'Restaurant Supported Agriculture' Concept Introduced
A Milwaukee-area chef has launched a business modeled on community supported agriculture, but which supplies restaurants with local food, according to an Associated Press article in the Chicago Tribune. Braise RSA currently coordinates local produce orders and deliveries for 20 farms and eight restaurants. Farmers receive part of the money in advance of the season, and the RSA alerts chefs when crops will be available and negotiates prices. Entrepreneur David Swanson hopes to expand the business to offer cheese, poultry, eggs, meat and other regional specialties.
Related ATTRA Publication: Selling to Restaurants
> More Breaking News
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EPA Region 9 Strategic Agricultural Initiative
EPA Region 9 is soliciting proposals to carry out the Food Quality Protection Act (FQPA) and to support efforts by the agricultural community to transition away from high-risk pesticides to lower risk pesticides and sustainable practices in food production. EPA Region 9 anticipates awarding approximately 3 to 5 grants totaling approximately $350,000. EPA Region 9 anticipates that each grant will range in size from approximately $50,000 to a maximum of $100,000. Region 9 serves Arizona, California, Hawaii, Nevada, the Pacific Islands, and Tribal Nations.
Proposals are due March 18, 2009.
Maine Organic Farmer Loan
Maine Organic Farmers and Gardeners Association (MOFGA) is now offering an organic farmer loan. The Organic Farmer Loan Funds, generally in amounts of $5,000 to $10,000, may be used for working capital or farm equipment, and will be available to: MOFGA-certified organic farmers; farmers transitioning to organic production; and current participants and graduates of MOFGA’s Journeyperson Program. This fund will help to fill part of the loan gap for organic farmers, particularly those who have not established a credit history for their farms or for farms in need of short-term working capital.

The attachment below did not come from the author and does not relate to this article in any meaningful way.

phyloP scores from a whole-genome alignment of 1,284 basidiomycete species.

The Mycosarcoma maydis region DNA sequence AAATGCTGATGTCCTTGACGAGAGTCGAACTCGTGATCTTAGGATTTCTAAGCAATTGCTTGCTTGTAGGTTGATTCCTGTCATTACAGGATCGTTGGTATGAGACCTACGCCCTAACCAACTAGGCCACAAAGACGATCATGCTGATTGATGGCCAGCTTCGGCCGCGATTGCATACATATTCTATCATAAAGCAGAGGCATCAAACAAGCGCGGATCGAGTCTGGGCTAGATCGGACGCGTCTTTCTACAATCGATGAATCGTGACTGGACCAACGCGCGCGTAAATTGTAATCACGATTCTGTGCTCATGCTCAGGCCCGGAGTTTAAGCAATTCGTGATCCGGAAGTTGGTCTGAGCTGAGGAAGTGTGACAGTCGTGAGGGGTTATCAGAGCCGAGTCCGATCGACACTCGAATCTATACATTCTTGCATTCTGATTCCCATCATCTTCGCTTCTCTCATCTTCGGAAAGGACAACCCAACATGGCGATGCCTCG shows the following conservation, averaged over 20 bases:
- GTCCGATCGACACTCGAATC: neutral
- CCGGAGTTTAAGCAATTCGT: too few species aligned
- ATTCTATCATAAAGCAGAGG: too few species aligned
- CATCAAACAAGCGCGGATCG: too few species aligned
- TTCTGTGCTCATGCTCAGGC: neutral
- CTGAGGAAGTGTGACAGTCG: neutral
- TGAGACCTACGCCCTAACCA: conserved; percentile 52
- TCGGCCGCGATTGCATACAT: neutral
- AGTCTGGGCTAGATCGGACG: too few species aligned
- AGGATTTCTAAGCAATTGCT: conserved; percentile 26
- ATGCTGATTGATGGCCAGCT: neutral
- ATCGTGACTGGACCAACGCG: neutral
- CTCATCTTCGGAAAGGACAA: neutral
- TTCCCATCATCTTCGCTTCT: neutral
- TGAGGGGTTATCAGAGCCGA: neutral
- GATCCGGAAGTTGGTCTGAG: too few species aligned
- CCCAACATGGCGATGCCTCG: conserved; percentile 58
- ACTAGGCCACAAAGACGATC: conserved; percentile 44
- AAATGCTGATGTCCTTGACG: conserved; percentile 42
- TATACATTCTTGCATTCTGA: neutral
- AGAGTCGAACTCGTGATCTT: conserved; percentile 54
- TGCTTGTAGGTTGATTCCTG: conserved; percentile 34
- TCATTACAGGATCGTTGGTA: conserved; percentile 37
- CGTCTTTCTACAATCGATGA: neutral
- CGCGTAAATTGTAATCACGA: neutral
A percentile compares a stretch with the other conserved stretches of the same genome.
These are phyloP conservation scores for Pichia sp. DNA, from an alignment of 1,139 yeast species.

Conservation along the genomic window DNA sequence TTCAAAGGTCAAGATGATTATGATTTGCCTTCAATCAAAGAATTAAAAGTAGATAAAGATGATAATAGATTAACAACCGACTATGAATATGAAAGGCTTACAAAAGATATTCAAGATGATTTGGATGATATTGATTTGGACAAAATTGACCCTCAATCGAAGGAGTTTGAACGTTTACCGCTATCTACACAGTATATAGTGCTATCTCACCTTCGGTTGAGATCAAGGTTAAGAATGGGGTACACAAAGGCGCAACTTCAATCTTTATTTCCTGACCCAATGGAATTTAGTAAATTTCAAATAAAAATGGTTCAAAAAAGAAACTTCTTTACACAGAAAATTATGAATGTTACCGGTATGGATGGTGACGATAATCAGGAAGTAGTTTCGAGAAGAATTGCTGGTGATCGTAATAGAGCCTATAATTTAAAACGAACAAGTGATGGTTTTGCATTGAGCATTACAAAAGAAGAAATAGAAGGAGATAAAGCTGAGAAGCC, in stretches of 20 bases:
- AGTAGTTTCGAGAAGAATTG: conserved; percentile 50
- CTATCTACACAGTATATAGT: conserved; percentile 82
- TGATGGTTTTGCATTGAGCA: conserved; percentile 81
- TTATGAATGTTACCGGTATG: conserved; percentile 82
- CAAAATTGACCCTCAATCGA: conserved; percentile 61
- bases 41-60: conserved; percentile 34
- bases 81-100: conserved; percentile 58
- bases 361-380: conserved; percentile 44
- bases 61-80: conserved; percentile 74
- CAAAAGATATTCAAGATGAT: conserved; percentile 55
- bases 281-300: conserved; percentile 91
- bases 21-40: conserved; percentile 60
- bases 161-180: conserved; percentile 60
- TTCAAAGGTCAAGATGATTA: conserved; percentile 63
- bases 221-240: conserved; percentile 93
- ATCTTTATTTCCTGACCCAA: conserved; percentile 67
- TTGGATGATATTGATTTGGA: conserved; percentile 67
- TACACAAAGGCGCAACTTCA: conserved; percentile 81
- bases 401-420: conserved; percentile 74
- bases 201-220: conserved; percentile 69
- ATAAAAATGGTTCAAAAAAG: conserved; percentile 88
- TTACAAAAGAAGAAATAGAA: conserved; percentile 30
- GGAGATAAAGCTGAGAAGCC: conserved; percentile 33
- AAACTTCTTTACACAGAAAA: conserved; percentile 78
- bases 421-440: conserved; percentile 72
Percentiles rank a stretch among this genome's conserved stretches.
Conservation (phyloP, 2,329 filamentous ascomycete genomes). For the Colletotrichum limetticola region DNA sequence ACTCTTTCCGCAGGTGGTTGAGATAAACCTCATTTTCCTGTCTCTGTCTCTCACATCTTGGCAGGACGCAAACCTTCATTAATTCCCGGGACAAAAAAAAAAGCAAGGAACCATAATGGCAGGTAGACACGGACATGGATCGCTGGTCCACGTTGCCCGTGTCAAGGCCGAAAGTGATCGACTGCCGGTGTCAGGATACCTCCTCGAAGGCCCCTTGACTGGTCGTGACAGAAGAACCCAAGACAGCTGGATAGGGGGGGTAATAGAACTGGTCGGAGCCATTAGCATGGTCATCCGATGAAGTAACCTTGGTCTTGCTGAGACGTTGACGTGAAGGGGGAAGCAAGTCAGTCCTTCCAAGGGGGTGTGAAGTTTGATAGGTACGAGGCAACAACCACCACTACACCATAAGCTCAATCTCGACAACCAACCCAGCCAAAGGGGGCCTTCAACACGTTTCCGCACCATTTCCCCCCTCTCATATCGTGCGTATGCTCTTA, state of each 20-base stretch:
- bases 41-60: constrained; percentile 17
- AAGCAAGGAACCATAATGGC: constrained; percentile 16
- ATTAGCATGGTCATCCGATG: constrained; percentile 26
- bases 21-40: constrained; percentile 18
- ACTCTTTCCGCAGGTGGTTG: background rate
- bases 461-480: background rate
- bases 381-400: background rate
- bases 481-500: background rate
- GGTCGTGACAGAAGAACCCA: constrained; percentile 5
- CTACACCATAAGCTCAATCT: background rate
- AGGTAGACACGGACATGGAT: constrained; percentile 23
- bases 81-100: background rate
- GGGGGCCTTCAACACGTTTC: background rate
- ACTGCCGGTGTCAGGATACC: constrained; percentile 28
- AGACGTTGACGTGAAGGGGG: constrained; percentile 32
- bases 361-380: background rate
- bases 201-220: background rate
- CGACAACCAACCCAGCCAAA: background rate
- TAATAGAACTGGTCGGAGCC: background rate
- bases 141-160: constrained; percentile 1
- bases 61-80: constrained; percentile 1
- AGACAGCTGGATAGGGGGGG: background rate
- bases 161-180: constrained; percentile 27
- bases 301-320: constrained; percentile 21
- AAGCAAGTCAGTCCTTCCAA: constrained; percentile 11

Proposals are due February 27, 2009.
New Mexico Specialty Crops Funding
The New Mexico Department of Agriculture (NMDA) seeks New Mexico companies, individuals, agricultural organizations, commodity groups, and nonprofits which have a long-term commitment to improving the economic viability of New Mexico's rural economy or have projects with a significant value-added and marketing potential for high-value specialty crops. NMDA's objectives are agricultural growth, rural stability, maintaining market share, market development, value-added, and product development. The maximum amount which will be awarded to individuals is $5,000-$10,000 and the maximum amount which will be awarded to companies and organizations is $25,000-$30,000.
Proposals are due May 15, 2009.
> More Funding Opportunities
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Organic Growers School Spring Conference
March 21-22, 2009
Asheville, North Carolina
The Organic Growers School Spring Conference is a one-of-a-kind event that brings people of all walks of life together for a weekend of learning and networking. The two-day event offers more than 70 classes and hands on workshops on a variety of topics, from starting your first vegetable garden, baking bread, and saving on home energy costs, to raising your own goat herd. The agenda includes classes, a trade show, seed and plant exchange, silent auction, and children's program.
Forum for Rural Innovation
March 13, 2009
This forum will focus on innovative production, development of marketing skills and opportunities, and resources available to fund new projects. The conference is planned to provide farmers, landowners, rural business owners, local elected and appointed officials, and Extension educators, economic development and planning professionals an opportunity to see and hear industry leaders discuss innovative practices and methods of agricultural development. The forum will feature a series of presentations, with an emphasis on farming for high profitability by using innovative and sound business approaches particularly suited to the Mid-Atlantic region.
Advanced Grazing Clinic
March 20-21, 2009
This Jim Gerrish clinic will cover year-around grazing, designing systems and forages to accomplish extended grazing and limiting or eliminating hay feeding.
> More Events